Apple’s effective tax rate was 25.2 percent in fiscal 2012. The company finished fiscal 2012 with $121.3 billion in cash and long-term investments, including $83 billion outside the U.S. Steve Dowling, a spokesman for Apple, said the company paid $6 billion in federal income taxes last year, for one of the biggest -- if not the highest -- corporate-tax payments.
Oracle’s Catz is a longtime confidant of CEO Larry Ellison, the best-compensated executive in the S&P 500, and helps structure many of the company’s acquisitions. Catz and Aon Plc (AON)’s Christa Davies were the only women among the top 25-paid CFOs. Oracle spokeswoman Deborah Hellinger declined to comment.
Google CFO Pichette benefited from a change in the policy for the timing of stock payout. Google, which had $48.1 billion in cash at the end of 2012, has seen its tax rate fall for three straight years. Last quarter, the company’s effective tax rate was less than 10 percent, after it was able to write off research investments.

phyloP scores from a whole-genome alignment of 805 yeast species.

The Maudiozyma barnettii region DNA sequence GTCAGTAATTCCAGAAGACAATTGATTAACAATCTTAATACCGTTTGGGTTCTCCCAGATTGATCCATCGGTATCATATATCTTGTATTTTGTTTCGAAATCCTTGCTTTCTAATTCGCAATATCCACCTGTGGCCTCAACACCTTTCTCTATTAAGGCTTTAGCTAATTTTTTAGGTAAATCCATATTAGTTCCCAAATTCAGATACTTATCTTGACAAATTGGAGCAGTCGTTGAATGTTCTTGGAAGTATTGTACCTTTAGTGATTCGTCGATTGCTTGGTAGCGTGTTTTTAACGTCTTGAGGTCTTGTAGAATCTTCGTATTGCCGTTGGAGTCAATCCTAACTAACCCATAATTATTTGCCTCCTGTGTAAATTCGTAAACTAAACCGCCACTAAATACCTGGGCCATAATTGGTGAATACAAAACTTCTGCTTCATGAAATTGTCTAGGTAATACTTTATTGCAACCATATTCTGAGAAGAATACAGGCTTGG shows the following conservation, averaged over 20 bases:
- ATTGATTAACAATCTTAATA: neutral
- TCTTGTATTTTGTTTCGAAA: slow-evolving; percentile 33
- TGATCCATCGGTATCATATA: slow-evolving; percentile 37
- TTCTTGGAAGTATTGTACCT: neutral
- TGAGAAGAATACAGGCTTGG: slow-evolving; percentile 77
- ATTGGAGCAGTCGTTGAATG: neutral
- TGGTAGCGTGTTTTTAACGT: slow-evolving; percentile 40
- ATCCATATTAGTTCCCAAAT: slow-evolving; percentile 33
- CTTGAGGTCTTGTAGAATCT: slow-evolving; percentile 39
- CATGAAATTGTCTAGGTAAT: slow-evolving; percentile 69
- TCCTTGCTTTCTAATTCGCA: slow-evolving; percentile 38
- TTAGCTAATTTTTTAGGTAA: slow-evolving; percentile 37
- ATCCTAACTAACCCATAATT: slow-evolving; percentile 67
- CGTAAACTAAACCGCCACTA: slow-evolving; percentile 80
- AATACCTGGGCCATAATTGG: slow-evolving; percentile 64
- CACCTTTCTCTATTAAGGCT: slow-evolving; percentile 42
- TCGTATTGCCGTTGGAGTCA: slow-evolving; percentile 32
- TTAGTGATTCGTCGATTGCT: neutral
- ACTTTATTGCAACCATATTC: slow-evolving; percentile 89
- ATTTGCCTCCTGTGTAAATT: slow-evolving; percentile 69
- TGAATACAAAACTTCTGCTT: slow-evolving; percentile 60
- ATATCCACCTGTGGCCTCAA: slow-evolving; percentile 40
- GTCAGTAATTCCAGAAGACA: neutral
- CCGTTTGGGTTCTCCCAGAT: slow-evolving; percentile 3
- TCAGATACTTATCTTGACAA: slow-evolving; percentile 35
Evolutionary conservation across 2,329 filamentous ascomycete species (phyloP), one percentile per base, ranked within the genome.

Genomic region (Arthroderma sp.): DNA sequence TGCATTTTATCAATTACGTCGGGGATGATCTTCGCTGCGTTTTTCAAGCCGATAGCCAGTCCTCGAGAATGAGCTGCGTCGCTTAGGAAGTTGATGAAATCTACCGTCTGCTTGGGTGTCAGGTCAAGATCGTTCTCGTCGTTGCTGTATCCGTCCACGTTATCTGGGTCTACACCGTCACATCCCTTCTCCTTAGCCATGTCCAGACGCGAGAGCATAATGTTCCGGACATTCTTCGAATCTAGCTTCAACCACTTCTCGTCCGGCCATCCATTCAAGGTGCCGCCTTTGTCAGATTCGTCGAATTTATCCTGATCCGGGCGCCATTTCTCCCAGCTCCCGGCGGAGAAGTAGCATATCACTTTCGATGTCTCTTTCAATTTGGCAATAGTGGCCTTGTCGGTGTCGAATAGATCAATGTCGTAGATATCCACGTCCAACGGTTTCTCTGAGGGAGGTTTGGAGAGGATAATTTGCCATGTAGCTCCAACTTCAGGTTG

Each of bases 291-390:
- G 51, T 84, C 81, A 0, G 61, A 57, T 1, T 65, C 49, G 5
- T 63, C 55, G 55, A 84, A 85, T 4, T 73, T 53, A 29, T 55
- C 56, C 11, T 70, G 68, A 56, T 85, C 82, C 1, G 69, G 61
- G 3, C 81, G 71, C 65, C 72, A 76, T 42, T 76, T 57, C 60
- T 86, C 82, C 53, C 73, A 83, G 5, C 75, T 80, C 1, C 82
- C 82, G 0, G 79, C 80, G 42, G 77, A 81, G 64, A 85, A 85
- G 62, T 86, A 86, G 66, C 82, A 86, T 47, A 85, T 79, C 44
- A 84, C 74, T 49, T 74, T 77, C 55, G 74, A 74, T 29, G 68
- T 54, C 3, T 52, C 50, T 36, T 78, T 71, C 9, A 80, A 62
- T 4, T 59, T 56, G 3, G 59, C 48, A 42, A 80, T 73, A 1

Google avoided income taxes by shifting revenue into a Bermuda shell company, regulatory filings show. In 2011, Google reduced its tax bill by about $2 billion by legally funneling profits from overseas subsidiaries into Bermuda, which doesn’t have a corporate income tax. The amount moved to Bermuda was equivalent to about 80 percent of Google’s total pretax profit in 2011.
Leslie Miller, a spokeswoman for Google, declined to comment.
Facebook’s Ebersman, who oversaw the company’s initial public offering last year, ranked seventh by earning $17.5 million, while Intel’s Smith made $15.3 million and came in ninth. That was partly due to a retention bonus. Non-technology CFOs in the top 10 included executives from HCA Holdings Inc (HCA)., Comcast Corp (CMCSA), General Electric Co (GE)., Fidelity National Information Services Inc (FIS). and Activision Blizzard Inc (ATVI).